Polar Bears International

7/22/2014 6:31:59 PM

Help for Arturo

We have heard from a number of concerned people from around the world asking what can be done to help Arturo, a polar bear living at the Mendoza Zoo in Argentina. Although we have not seen Arturo's exhibit first-hand, photos suggest his living conditions may be woefully substandard.

"It's wrenching to view images of Arturo compared with photos of polar bears in the wild or in exhibits that meet or exceed AZA standards," says Krista Wright, PBI's executive director. "At the same time, there's no easy answer. The situation is extremely challenging due to the complexities of trying to work across borders."

Polar Bears International is a conservation group focused on saving wild polar bears and their arctic ecosystem. But we also work on well-being issues related to polar bears in zoos and aquariums, including funding studies related to their physical and emotional health.*

Our colleagues in the zoo and aquarium world have the knowledge and skill to assess Arturo's situation and recommend the best course of action. But without permission from the government of Argentina or the Mendoza Zoo, their hands are tied.

At one point, it looked as though Arturo would be able to find a new home in Canada. The International Polar Bear Conservation Centre, located in Winnipeg, offered to take Arturo and the zoo in Argentina finally agreed. But the whole process unraveled when it turned out the Mendoza Zoo didn't have the necessary medical records, which are required by Canadian law. Further complicating matters, Arturo's age and poor health may make him a risky candidate for sedation and transport.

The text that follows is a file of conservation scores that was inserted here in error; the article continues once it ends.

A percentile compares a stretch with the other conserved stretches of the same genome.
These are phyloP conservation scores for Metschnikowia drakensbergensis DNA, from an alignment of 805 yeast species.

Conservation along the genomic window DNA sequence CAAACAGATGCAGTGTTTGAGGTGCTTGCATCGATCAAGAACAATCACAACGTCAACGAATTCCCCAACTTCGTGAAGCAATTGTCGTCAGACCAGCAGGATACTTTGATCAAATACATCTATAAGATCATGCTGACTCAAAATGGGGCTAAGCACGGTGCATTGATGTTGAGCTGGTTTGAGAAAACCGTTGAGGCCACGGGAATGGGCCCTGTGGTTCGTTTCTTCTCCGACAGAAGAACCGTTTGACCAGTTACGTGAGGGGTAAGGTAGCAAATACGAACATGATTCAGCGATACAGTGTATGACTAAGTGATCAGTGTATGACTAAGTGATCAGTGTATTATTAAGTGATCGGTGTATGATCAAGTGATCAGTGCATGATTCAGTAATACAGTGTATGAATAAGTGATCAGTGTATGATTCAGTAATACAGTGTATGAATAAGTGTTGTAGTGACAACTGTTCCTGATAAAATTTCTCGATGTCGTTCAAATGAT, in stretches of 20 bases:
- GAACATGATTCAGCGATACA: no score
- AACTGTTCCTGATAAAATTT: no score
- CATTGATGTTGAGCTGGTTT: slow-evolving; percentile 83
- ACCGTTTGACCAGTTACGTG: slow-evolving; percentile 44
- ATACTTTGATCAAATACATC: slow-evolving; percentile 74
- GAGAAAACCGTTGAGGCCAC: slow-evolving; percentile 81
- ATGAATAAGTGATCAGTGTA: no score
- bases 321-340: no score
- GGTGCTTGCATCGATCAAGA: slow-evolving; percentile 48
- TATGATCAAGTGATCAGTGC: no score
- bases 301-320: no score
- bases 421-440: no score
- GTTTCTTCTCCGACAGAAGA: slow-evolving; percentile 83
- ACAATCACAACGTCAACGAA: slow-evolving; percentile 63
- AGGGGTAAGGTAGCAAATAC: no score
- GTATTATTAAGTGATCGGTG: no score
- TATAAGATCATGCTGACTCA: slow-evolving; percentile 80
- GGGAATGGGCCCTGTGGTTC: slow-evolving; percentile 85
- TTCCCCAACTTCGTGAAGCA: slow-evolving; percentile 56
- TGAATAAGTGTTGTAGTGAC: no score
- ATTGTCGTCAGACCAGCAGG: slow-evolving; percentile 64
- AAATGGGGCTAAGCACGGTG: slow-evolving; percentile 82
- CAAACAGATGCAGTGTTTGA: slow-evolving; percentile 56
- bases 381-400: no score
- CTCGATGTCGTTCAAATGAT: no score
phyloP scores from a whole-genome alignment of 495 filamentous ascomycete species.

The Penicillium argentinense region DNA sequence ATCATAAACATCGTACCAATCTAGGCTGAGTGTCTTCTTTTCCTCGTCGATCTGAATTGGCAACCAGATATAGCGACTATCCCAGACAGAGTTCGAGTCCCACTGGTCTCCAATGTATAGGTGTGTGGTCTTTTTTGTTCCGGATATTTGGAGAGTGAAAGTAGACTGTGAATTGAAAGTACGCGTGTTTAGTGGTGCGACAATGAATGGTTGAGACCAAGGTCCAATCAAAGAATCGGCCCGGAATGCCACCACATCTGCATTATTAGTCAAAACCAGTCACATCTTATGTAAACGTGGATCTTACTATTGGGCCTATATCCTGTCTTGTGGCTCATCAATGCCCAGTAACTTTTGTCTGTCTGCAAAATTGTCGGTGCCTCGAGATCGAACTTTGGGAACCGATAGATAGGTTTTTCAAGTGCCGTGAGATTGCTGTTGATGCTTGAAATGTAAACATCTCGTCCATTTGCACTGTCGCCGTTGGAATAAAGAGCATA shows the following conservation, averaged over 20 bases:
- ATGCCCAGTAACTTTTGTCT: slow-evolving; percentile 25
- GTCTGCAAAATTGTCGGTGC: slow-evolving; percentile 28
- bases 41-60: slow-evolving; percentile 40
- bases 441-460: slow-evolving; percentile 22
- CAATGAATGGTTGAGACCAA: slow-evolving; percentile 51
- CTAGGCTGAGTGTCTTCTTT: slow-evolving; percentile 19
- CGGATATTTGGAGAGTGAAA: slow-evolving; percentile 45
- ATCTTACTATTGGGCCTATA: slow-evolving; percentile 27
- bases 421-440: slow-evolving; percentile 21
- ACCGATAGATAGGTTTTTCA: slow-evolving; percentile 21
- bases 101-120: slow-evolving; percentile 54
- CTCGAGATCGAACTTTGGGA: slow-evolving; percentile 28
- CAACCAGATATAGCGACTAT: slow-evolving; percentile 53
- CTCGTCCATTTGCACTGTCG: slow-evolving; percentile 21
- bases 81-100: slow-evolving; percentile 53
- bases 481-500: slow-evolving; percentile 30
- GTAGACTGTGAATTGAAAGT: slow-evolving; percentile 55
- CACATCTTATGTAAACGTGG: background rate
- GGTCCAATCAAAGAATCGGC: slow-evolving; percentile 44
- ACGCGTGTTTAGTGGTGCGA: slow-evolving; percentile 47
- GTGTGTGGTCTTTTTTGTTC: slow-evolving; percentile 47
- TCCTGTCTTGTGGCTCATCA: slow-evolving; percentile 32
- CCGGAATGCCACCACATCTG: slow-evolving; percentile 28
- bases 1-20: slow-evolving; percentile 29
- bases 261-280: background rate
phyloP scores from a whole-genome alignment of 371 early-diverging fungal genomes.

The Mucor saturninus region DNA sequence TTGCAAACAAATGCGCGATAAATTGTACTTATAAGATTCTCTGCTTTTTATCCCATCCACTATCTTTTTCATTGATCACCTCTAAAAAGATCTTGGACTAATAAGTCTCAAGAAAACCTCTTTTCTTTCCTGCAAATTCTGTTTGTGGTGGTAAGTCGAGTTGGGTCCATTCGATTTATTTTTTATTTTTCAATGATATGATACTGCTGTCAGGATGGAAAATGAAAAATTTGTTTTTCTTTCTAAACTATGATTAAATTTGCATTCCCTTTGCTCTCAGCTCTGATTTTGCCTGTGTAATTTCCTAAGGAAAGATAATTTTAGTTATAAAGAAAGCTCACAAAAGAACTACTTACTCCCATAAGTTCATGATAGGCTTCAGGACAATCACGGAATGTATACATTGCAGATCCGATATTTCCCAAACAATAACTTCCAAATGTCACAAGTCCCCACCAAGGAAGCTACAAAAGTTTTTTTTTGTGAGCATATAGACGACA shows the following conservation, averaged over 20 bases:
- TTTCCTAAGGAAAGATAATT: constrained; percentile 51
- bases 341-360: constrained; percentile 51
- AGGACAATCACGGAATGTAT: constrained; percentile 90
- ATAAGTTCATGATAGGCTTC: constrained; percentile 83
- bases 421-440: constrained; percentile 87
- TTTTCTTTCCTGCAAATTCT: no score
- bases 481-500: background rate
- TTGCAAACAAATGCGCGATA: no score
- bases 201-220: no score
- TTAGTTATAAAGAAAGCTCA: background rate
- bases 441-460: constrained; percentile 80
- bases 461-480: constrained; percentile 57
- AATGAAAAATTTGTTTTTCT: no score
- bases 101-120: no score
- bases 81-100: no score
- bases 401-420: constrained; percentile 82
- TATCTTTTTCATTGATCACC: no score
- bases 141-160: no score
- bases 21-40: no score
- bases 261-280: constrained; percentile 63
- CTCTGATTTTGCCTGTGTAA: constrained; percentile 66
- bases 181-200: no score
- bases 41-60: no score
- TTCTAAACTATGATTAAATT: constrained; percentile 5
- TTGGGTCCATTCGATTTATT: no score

So what can be done? Arturo's best hope may be for a team of zoo professionals to evaluate his health, assess his living conditions, and make suggestions on the options for improving his situation. But even that is not easy. The Mendoza Zoo must agree to accept outside help before any such technical assistance can be arranged.

The International Polar Bear Conservation Center, for example, has a standing offer to send an expert team to the Mendoza Zoo to help Arturo—and we stand willing to help fund such an effort. But, so far, the Mendoza Zoo has not agreed to the visit.

Due to the large volume of mail we are receiving on this subject, we are unable to respond to individual messages. But rest assured we are aware of Arturo's plight and are working with colleagues in the zoo and aquarium world to see what might be done.

*PBI primarily partners with zoos and aquariums to support their education programs on polar bears and to increase our communications reach. We also see a link between polar bears in captivity and what they can help us learn about polar bears in the wild, as some research questions are better answered in a zoo setting. In addition, we work with partners to help upgrade and standardize baseline requirements for captive polar bears from enclosures to nutrition to staff training. Learn more about our position on polar bears in zoos

For information on how you can help wild polar bears, visit Tips from Scientists on How You Can Help.

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